California residents may have their primary residences and business holdings in California, but many of them are citizens of the world or digital nomads with other homes, businesses, and assets located around the world. While having the ability to increase wealth or spend money on things like property or businesses around the globe is great, there are estate planning issues that have to be considered and resolved so that there are no unpleasant surprises down the road.
People with overseas assets need to figure out how to structure ownership of their assets so that they come out ahead with tax and estate planning. What that ownership structure looks like will depend on several factors,including the country where the asset is located, the rules of the country where the asset is located, and the citizenship and residency status of the business owner.
People with overseas assets and businesses also need to figure out who they will be leaving their assets to when they’re no longer around or no longer able to manage them. They’ll need to understand the estate and inheritance laws of the countries that their assets are located in, and they’ll need to figure out how those laws will affect their beneficiaries.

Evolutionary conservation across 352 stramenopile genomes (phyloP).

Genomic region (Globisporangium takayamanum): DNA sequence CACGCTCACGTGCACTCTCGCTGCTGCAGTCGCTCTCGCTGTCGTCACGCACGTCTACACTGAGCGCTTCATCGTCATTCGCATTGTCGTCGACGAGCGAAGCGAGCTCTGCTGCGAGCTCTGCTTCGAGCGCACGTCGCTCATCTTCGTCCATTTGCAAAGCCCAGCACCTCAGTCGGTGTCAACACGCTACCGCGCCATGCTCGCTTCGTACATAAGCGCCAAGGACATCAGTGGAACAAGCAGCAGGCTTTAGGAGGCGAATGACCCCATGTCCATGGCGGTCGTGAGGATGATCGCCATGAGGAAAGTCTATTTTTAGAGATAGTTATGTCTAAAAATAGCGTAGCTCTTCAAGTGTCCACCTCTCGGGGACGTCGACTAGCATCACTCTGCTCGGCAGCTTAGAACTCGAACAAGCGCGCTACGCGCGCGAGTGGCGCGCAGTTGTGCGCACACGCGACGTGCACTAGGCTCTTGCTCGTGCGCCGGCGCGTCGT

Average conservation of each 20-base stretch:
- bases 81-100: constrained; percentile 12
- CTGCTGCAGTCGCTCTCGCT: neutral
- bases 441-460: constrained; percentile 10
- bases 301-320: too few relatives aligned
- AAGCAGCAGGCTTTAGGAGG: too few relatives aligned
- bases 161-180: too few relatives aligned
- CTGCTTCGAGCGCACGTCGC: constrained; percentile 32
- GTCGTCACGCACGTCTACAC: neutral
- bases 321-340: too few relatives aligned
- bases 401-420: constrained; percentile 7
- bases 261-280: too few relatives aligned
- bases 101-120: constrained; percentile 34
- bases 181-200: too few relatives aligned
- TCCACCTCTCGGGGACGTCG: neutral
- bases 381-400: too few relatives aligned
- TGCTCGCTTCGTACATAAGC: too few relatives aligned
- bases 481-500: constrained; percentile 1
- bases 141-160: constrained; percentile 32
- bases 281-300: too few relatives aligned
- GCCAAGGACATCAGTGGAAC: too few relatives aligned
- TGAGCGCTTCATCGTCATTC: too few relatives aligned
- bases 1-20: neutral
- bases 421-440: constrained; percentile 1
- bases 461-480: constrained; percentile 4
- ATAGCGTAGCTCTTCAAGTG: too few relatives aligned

Overseas asset holders may also wish to work with local counsel that have experience working with US-based law firms to make sure that they’re complying with local legal rules and restrictions regarding issues like transferring assets to a trust. California residents who hold overseas assets also need to disclose their overseas holdings to their US-based attorneys and law firms so that those firms can help them figure out any legal, tax, and estate issues. Overseas assets must be included in US estate plans.
People who have overseas assets may benefit from working with law firms that have experience working with foreign estate planning issues. The risk of not working with law firms that understand the complexities of this type of law could end up causing issues down the road.